Health literacy and the australian curriculum for health and physical education: A marriage of convenience or a process of empowerment?

Laura Georgina Alfrey, Trent Dickson Brown

    Research output: Contribution to journalArticleResearchpeer-review

    25 Citations (Scopus)


    The concept of ‘health literacy’ is becoming increasingly prominent internationally, and it has been identified as one of the five key propositions that underpin the forthcoming Australian Curriculum: Health and Physical Education (ACHPE). The ACHPE is one of few national curricula to explicitly refer to health literacy, identifying it as an empowerment strategy that involves young people taking action to promote their own and others' good health. Given ongoing concerns surrounding the efficacy of Health Education, coupled with the privileged status of literacy education in contemporary schooling, health literacy could also be viewed as an unsurprising marriage of convenience between health and dominant education discourses. This paper explores health literacy from socio-historical, theoretical and future-focused perspectives. In so doing, it discusses some possible implications, challenges and opportunities that we could expect once the ACHPE is mobilised in schools. © 2013 Australian Council for Health, Physical Education and Recreation.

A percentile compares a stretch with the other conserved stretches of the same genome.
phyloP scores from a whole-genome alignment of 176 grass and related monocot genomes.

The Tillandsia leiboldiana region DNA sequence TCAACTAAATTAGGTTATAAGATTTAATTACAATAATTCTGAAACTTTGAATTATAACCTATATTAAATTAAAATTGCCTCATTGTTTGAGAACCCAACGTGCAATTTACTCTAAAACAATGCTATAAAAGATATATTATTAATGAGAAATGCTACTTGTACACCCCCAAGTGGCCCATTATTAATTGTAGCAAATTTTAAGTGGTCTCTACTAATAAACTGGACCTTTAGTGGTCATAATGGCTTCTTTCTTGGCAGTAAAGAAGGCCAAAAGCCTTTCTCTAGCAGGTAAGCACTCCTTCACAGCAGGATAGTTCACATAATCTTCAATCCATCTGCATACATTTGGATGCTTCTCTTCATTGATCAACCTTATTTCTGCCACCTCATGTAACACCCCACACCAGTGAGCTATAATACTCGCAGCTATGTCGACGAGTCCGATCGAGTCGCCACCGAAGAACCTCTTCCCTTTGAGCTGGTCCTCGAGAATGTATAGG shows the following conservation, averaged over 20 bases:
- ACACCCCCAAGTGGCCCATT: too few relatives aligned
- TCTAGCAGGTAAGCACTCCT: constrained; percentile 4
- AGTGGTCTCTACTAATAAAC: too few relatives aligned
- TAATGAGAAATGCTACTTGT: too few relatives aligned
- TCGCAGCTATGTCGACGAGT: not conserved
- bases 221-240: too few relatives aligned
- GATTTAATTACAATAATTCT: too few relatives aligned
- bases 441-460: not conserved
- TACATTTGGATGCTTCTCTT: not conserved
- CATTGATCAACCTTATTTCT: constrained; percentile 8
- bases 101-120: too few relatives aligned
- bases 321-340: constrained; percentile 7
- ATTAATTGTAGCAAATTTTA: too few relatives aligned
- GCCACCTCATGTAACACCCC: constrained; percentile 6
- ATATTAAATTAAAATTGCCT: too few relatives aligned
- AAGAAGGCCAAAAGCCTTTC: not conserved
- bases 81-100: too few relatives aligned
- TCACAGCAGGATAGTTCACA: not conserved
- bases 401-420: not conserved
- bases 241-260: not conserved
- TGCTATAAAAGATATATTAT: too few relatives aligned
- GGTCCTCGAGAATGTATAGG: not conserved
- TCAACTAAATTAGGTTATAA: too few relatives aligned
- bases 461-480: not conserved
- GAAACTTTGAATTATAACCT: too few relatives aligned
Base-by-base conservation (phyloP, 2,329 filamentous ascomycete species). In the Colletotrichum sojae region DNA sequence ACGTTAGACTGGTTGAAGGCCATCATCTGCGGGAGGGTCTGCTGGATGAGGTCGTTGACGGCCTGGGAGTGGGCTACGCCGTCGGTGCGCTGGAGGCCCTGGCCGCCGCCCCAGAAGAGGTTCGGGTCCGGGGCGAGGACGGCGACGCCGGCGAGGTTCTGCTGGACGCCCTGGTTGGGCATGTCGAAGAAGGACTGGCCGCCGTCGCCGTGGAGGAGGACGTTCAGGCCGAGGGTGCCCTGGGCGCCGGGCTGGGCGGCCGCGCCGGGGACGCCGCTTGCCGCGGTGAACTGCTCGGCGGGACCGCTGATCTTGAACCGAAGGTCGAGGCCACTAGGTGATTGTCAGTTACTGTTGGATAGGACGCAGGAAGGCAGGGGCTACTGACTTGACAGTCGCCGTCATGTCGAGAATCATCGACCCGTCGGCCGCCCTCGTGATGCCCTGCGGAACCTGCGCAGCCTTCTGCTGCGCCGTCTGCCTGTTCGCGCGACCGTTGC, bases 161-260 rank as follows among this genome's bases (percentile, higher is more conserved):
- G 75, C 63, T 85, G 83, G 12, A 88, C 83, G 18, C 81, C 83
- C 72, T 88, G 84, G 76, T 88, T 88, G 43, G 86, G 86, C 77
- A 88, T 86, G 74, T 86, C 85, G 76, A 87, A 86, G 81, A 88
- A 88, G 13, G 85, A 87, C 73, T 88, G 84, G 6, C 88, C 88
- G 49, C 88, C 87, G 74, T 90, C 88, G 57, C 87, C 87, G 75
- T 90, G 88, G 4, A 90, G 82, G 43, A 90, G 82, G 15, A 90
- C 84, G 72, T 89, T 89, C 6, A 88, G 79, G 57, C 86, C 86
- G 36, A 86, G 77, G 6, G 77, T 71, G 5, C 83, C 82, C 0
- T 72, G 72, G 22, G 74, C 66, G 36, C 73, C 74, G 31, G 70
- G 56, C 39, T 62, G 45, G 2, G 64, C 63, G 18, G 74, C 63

Original languageEnglish
    Pages (from-to)159 - 173
    Number of pages15
    JournalAsia-Pacific Journal of Health, Sport and Physical Education
    Issue number2
    Publication statusPublished - 2013


    • Australian curriculum
    • Health and physical education
    • Health literacy

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